What is the axis of symmetry and vertex for the graph  y=x^2 + 3x - 4?

Nov 22, 2017

The vertex is $\left(- \frac{3}{2} , - \frac{25}{4}\right)$ and the line of symmetry is $x = - \frac{3}{2}$.

Explanation:

$y = {x}^{2} + 3 x - 4$

There are a couple ways to find the vertex - using $- \frac{b}{2 a}$ or converting it to vertex form. I'll show doing it both ways.

Method 1 (probably better method): $x = - \frac{b}{2 a}$

The equation is in standard quadratic form, or $a {x}^{2} + b x + c$.
Here, $a = 1$, $b = 3$, and $c = - 4$.

To find the x-coordinate of the vertex in standard form, we use $- \frac{b}{2 a}$. So...
${x}_{v} = - \frac{3}{2 \left(1\right)}$
${x}_{v} = - \frac{3}{2}$

Now, to find the y-coordinate of the vertex, we plug in our x-coordinate of the vertex back into the equation:
$y = {\left(- \frac{3}{2}\right)}^{2} + 3 \left(- \frac{3}{2}\right) - 4$
$y = \frac{9}{4} - \frac{9}{2} - 4$
$y = \frac{9}{4} - \frac{18}{4} - \frac{16}{4}$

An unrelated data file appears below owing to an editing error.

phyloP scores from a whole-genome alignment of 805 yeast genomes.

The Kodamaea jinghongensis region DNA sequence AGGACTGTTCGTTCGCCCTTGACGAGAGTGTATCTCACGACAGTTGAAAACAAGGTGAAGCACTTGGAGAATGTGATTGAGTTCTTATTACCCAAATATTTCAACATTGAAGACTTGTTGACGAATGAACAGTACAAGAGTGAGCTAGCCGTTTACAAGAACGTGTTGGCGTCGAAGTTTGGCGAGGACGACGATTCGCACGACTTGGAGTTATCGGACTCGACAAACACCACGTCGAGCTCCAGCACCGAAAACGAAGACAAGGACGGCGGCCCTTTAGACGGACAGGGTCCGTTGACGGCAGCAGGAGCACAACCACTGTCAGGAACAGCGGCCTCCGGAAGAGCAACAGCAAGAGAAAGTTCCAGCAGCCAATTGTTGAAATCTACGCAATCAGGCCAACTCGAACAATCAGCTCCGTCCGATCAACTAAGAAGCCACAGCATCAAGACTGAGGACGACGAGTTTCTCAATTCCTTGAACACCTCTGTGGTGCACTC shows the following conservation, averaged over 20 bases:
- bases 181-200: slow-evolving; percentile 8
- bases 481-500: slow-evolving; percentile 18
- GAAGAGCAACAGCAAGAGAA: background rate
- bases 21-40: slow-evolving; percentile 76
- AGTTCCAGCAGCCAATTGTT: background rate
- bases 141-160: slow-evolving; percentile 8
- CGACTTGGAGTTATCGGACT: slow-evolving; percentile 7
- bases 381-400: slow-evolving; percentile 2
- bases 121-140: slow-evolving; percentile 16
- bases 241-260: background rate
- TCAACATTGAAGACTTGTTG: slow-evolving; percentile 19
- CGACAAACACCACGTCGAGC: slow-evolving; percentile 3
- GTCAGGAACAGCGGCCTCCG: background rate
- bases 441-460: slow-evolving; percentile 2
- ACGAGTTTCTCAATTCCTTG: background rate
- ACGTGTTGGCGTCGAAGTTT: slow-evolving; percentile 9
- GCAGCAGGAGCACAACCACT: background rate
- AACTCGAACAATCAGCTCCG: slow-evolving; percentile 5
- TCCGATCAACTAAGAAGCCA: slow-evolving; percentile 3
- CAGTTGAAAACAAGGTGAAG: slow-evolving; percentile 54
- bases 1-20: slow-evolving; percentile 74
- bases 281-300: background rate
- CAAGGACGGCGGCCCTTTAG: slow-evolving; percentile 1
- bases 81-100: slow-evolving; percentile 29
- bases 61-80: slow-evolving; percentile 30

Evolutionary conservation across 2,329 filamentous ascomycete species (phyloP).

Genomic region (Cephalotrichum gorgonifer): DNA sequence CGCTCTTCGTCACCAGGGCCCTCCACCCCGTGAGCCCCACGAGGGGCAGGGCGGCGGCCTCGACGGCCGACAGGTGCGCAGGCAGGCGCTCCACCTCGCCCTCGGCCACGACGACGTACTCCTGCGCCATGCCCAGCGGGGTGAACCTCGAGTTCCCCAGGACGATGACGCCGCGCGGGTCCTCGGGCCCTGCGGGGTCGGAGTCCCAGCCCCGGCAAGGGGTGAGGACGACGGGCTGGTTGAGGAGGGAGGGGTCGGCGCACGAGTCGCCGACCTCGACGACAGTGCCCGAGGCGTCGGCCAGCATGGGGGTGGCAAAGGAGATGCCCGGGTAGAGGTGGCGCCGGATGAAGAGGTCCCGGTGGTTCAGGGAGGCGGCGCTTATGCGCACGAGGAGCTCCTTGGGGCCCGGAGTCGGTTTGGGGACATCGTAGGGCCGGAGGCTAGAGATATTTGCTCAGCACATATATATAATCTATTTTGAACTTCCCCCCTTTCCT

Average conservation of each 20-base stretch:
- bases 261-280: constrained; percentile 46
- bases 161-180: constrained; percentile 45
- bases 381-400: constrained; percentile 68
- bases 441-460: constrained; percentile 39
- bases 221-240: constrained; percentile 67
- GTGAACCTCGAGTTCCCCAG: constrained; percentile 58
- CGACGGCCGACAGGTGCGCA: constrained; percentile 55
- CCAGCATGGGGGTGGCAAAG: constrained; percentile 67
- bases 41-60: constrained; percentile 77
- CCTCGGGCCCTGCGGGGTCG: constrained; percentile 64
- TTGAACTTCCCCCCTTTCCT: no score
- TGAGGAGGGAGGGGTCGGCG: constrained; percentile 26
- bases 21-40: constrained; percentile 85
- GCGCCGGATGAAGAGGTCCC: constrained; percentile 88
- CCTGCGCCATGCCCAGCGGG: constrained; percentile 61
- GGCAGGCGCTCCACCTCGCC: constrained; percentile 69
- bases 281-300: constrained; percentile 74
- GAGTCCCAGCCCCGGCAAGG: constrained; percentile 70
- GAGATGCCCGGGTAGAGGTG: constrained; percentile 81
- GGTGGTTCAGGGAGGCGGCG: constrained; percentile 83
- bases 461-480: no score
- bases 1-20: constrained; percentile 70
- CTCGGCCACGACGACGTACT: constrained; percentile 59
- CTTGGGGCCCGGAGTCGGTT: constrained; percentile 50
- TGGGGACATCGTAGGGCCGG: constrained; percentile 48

$y = - \frac{25}{4}$

So our vertex is $\left(- \frac{3}{2} , - \frac{25}{4}\right)$.

If you think about it, the axis of symmetry is the line of the x-coordinate because that is where there is a 'reflection' or where it becomes symmetrical.
So this means that the line of symmetry is $x = - \frac{3}{2}$

Method 2: Converting into vertex form
We can also convert this equation into vertex form by factoring. We know that the equation is $y = {x}^{2} + 3 x - 4$.

To factor this, we need to find 2 numbers that multiply up to -4 AND add up to 3. $4$ and $- 1$ work because $4 \cdot - 1 = - 4$ and $4 - 1 = 3$.
So it's factored into $\left(x + 4\right) \left(x - 1\right)$

Now our equation is $y = \left(x + 4\right) \left(x - 1\right)$ which is in vertex form.

First, we need to find the x-intercepts (what x is when y = 0). To do this, let's set:
$x + 4 = 0$ and $x - 1 = 0$
$x = - 4$ and $x = 1$.

To find the x-coordinate of the vertex, we find the average of the 2 x-intercepts. Average is $\frac{{x}_{1} + {x}_{2}}{2}$
${x}_{v} = \frac{- 4 + 1}{2}$

${x}_{v} = - \frac{3}{2}$
(As you can see, it brings the same result as in $- \frac{b}{2 a}$.)

To find the y-coordinate of the vertex, we would pluck the x-coordinate of the vertex back into the equation and solve for y, just like we did in method 1.
You can watch this video if you still need help solving these: http://virtualnerd.com/algebra-1/quadratic-equations-functions/graphing/graph-basics/vertex-example

Hope this helps (sorry that it's so long)!